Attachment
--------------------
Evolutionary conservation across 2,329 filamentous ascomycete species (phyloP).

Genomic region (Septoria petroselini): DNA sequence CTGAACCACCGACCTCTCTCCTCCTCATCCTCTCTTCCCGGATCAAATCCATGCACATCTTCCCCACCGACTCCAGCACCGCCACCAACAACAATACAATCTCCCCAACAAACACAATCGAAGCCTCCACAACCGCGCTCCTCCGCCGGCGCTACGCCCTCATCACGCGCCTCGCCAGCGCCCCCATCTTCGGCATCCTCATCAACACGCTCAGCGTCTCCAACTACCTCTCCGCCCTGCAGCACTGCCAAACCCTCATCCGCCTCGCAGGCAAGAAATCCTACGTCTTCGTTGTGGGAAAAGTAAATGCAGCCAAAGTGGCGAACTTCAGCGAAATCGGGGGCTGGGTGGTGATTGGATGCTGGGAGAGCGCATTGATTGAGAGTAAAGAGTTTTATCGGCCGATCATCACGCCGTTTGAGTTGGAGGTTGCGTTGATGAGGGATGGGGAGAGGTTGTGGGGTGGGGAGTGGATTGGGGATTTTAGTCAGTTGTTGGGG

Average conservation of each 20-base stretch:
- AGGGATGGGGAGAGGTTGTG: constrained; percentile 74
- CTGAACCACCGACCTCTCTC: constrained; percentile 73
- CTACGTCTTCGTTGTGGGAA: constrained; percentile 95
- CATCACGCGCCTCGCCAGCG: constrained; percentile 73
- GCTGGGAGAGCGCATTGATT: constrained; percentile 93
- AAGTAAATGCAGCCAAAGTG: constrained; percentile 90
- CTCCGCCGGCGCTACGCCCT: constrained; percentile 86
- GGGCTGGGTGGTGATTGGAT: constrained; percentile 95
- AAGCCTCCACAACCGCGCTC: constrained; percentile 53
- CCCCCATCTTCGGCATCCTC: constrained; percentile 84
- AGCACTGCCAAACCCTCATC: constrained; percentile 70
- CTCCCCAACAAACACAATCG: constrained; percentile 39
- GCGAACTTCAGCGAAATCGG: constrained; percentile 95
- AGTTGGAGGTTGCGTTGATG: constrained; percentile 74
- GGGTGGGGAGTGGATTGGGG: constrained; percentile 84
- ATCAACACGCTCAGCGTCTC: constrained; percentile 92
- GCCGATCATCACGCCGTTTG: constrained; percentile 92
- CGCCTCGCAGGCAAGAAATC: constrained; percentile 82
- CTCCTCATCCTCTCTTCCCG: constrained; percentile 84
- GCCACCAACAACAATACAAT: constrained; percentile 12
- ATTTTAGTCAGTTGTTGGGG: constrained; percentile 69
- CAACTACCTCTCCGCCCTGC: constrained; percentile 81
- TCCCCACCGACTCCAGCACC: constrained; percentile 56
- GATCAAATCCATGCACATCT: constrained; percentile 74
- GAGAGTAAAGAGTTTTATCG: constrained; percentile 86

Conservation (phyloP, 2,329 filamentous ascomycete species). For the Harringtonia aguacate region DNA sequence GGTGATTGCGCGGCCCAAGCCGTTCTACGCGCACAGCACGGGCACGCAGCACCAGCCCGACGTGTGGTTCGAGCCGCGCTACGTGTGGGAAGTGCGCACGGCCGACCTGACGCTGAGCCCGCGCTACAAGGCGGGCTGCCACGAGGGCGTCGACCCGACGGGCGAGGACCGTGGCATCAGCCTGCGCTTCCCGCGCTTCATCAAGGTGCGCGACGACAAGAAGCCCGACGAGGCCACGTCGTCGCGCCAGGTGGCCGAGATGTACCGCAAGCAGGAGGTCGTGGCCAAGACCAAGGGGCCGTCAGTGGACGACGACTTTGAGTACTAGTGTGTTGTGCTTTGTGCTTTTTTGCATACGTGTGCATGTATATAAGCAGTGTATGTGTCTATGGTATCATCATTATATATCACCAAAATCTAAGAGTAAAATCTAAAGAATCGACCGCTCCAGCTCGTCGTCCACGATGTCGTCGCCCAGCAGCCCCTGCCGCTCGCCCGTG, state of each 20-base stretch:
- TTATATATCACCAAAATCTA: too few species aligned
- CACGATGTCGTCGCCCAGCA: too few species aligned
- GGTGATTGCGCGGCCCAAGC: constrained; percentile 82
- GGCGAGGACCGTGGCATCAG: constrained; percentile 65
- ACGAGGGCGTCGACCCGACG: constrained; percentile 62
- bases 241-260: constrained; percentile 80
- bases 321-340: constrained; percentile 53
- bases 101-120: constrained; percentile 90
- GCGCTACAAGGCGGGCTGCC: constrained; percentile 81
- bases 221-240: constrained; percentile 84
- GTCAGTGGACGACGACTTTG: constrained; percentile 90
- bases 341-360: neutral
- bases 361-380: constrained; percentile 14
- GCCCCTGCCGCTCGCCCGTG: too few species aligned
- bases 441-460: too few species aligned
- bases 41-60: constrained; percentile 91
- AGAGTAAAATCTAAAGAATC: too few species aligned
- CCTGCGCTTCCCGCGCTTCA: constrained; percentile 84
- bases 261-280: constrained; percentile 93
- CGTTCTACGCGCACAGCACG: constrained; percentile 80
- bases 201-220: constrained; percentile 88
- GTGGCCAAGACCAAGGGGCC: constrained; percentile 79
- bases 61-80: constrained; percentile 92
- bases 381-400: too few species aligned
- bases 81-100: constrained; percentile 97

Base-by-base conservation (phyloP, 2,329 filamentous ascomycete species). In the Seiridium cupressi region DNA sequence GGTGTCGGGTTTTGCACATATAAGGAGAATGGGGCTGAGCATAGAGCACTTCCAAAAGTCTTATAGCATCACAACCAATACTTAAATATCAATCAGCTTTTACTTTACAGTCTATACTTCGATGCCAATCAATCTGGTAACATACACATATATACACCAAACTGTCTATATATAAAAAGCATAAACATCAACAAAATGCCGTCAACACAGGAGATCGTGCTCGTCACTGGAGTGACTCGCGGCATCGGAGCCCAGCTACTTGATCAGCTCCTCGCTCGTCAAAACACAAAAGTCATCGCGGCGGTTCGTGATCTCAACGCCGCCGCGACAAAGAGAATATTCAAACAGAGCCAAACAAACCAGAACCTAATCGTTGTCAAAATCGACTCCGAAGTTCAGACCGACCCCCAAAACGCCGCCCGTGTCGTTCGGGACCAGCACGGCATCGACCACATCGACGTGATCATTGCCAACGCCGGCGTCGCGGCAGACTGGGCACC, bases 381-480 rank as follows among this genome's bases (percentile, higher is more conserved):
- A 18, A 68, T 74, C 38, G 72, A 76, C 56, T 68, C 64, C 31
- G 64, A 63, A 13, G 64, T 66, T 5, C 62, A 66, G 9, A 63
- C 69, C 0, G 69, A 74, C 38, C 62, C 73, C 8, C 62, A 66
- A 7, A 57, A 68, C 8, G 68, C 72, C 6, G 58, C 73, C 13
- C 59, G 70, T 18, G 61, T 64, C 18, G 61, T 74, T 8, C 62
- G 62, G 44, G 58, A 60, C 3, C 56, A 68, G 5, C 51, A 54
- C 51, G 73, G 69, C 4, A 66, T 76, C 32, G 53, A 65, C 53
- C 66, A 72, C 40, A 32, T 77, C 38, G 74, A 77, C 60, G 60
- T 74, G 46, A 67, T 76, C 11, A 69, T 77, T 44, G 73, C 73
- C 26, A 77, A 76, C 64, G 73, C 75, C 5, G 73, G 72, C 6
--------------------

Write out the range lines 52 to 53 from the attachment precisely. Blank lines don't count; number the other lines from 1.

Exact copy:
- bases 61-80: constrained; percentile 92
- bases 381-400: too few species aligned